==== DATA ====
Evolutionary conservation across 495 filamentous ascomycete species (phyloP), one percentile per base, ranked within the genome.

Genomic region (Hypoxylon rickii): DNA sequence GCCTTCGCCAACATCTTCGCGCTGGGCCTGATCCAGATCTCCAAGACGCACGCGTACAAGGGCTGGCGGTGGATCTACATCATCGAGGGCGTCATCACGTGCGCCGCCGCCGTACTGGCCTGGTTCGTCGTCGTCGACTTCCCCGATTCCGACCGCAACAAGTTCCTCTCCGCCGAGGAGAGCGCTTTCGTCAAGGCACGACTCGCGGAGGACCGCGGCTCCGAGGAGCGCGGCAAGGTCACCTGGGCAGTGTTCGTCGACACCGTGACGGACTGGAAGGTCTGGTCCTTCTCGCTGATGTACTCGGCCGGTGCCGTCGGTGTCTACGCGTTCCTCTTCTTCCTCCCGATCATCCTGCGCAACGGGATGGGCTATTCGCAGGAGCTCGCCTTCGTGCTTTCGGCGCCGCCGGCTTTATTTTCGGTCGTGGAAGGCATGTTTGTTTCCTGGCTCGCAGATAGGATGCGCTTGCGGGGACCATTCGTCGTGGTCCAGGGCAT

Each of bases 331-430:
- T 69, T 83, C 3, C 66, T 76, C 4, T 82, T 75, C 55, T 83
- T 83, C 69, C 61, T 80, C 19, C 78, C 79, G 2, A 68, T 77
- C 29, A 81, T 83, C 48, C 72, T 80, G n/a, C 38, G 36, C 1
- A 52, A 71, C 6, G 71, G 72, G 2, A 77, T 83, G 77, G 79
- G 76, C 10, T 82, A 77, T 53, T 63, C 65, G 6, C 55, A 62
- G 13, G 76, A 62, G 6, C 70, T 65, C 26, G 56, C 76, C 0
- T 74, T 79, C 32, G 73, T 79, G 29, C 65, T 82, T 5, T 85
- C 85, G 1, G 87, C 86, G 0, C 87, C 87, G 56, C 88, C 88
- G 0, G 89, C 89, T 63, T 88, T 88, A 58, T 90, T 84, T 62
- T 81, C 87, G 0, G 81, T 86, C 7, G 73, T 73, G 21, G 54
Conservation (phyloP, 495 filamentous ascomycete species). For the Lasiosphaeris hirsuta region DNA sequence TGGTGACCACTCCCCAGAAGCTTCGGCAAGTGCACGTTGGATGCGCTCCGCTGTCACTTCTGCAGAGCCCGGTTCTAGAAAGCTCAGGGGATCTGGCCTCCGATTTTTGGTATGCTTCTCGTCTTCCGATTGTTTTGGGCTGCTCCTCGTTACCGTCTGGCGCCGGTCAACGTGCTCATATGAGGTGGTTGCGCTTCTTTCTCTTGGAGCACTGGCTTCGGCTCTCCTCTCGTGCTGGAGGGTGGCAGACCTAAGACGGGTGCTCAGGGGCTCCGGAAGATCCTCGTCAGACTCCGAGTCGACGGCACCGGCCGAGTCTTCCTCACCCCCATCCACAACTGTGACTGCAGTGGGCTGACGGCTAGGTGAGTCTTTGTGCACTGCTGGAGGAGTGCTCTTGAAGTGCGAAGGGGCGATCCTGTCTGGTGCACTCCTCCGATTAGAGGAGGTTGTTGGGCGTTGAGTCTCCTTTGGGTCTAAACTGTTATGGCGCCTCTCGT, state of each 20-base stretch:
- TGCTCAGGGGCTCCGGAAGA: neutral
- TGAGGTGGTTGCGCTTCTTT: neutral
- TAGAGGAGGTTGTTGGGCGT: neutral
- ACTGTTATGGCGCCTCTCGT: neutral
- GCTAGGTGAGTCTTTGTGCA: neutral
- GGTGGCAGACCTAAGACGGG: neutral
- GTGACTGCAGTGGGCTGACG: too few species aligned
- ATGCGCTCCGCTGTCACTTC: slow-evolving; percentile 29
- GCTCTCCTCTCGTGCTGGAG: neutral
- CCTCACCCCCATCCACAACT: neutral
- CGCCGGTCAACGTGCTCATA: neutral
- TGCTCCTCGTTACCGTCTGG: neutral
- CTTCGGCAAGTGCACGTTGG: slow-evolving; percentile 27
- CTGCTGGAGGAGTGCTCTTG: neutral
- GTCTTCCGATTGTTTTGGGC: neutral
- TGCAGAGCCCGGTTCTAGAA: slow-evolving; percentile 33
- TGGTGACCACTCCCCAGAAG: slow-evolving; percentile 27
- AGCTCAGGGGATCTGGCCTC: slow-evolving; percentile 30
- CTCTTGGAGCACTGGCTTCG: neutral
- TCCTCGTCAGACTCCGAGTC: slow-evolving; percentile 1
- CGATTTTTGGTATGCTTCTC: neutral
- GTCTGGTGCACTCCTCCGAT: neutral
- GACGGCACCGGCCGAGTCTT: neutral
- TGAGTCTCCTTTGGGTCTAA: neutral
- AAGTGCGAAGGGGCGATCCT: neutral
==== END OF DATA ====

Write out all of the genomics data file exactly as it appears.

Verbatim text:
Evolutionary conservation across 495 filamentous ascomycete species (phyloP), one percentile per base, ranked within the genome.

Genomic region (Hypoxylon rickii): DNA sequence GCCTTCGCCAACATCTTCGCGCTGGGCCTGATCCAGATCTCCAAGACGCACGCGTACAAGGGCTGGCGGTGGATCTACATCATCGAGGGCGTCATCACGTGCGCCGCCGCCGTACTGGCCTGGTTCGTCGTCGTCGACTTCCCCGATTCCGACCGCAACAAGTTCCTCTCCGCCGAGGAGAGCGCTTTCGTCAAGGCACGACTCGCGGAGGACCGCGGCTCCGAGGAGCGCGGCAAGGTCACCTGGGCAGTGTTCGTCGACACCGTGACGGACTGGAAGGTCTGGTCCTTCTCGCTGATGTACTCGGCCGGTGCCGTCGGTGTCTACGCGTTCCTCTTCTTCCTCCCGATCATCCTGCGCAACGGGATGGGCTATTCGCAGGAGCTCGCCTTCGTGCTTTCGGCGCCGCCGGCTTTATTTTCGGTCGTGGAAGGCATGTTTGTTTCCTGGCTCGCAGATAGGATGCGCTTGCGGGGACCATTCGTCGTGGTCCAGGGCAT

Each of bases 331-430:
- T 69, T 83, C 3, C 66, T 76, C 4, T 82, T 75, C 55, T 83
- T 83, C 69, C 61, T 80, C 19, C 78, C 79, G 2, A 68, T 77
- C 29, A 81, T 83, C 48, C 72, T 80, G n/a, C 38, G 36, C 1
- A 52, A 71, C 6, G 71, G 72, G 2, A 77, T 83, G 77, G 79
- G 76, C 10, T 82, A 77, T 53, T 63, C 65, G 6, C 55, A 62
- G 13, G 76, A 62, G 6, C 70, T 65, C 26, G 56, C 76, C 0
- T 74, T 79, C 32, G 73, T 79, G 29, C 65, T 82, T 5, T 85
- C 85, G 1, G 87, C 86, G 0, C 87, C 87, G 56, C 88, C 88
- G 0, G 89, C 89, T 63, T 88, T 88, A 58, T 90, T 84, T 62
- T 81, C 87, G 0, G 81, T 86, C 7, G 73, T 73, G 21, G 54
Conservation (phyloP, 495 filamentous ascomycete species). For the Lasiosphaeris hirsuta region DNA sequence TGGTGACCACTCCCCAGAAGCTTCGGCAAGTGCACGTTGGATGCGCTCCGCTGTCACTTCTGCAGAGCCCGGTTCTAGAAAGCTCAGGGGATCTGGCCTCCGATTTTTGGTATGCTTCTCGTCTTCCGATTGTTTTGGGCTGCTCCTCGTTACCGTCTGGCGCCGGTCAACGTGCTCATATGAGGTGGTTGCGCTTCTTTCTCTTGGAGCACTGGCTTCGGCTCTCCTCTCGTGCTGGAGGGTGGCAGACCTAAGACGGGTGCTCAGGGGCTCCGGAAGATCCTCGTCAGACTCCGAGTCGACGGCACCGGCCGAGTCTTCCTCACCCCCATCCACAACTGTGACTGCAGTGGGCTGACGGCTAGGTGAGTCTTTGTGCACTGCTGGAGGAGTGCTCTTGAAGTGCGAAGGGGCGATCCTGTCTGGTGCACTCCTCCGATTAGAGGAGGTTGTTGGGCGTTGAGTCTCCTTTGGGTCTAAACTGTTATGGCGCCTCTCGT, state of each 20-base stretch:
- TGCTCAGGGGCTCCGGAAGA: neutral
- TGAGGTGGTTGCGCTTCTTT: neutral
- TAGAGGAGGTTGTTGGGCGT: neutral
- ACTGTTATGGCGCCTCTCGT: neutral
- GCTAGGTGAGTCTTTGTGCA: neutral
- GGTGGCAGACCTAAGACGGG: neutral
- GTGACTGCAGTGGGCTGACG: too few species aligned
- ATGCGCTCCGCTGTCACTTC: slow-evolving; percentile 29
- GCTCTCCTCTCGTGCTGGAG: neutral
- CCTCACCCCCATCCACAACT: neutral
- CGCCGGTCAACGTGCTCATA: neutral
- TGCTCCTCGTTACCGTCTGG: neutral
- CTTCGGCAAGTGCACGTTGG: slow-evolving; percentile 27
- CTGCTGGAGGAGTGCTCTTG: neutral
- GTCTTCCGATTGTTTTGGGC: neutral
- TGCAGAGCCCGGTTCTAGAA: slow-evolving; percentile 33
- TGGTGACCACTCCCCAGAAG: slow-evolving; percentile 27
- AGCTCAGGGGATCTGGCCTC: slow-evolving; percentile 30
- CTCTTGGAGCACTGGCTTCG: neutral
- TCCTCGTCAGACTCCGAGTC: slow-evolving; percentile 1
- CGATTTTTGGTATGCTTCTC: neutral
- GTCTGGTGCACTCCTCCGAT: neutral
- GACGGCACCGGCCGAGTCTT: neutral
- TGAGTCTCCTTTGGGTCTAA: neutral
- AAGTGCGAAGGGGCGATCCT: neutral